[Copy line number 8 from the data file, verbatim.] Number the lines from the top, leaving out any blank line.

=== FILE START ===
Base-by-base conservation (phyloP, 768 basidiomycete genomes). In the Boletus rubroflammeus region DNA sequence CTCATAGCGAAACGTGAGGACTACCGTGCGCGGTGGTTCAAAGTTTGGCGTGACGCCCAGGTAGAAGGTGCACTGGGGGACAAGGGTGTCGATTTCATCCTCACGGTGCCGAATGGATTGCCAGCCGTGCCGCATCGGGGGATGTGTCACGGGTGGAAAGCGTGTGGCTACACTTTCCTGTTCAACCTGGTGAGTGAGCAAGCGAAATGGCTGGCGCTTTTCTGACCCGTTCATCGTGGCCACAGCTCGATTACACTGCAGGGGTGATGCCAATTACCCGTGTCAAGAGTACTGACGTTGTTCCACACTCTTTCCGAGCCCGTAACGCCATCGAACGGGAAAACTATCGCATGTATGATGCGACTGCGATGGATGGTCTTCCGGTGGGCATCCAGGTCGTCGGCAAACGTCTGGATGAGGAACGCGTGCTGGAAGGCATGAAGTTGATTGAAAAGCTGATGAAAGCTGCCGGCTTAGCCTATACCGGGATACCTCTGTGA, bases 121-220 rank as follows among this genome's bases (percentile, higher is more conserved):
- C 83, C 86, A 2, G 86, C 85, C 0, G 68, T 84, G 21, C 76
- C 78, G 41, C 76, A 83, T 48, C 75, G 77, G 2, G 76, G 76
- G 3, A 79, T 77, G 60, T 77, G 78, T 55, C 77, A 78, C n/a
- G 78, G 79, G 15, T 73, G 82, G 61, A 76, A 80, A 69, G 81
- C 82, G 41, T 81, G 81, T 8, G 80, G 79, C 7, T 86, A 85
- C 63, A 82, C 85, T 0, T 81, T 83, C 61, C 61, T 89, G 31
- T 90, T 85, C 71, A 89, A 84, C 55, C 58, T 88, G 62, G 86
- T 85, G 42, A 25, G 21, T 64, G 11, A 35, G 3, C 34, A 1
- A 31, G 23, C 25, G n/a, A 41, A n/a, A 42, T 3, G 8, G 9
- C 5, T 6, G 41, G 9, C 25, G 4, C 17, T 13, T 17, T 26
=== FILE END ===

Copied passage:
- T 90, T 85, C 71, A 89, A 84, C 55, C 58, T 88, G 62, G 86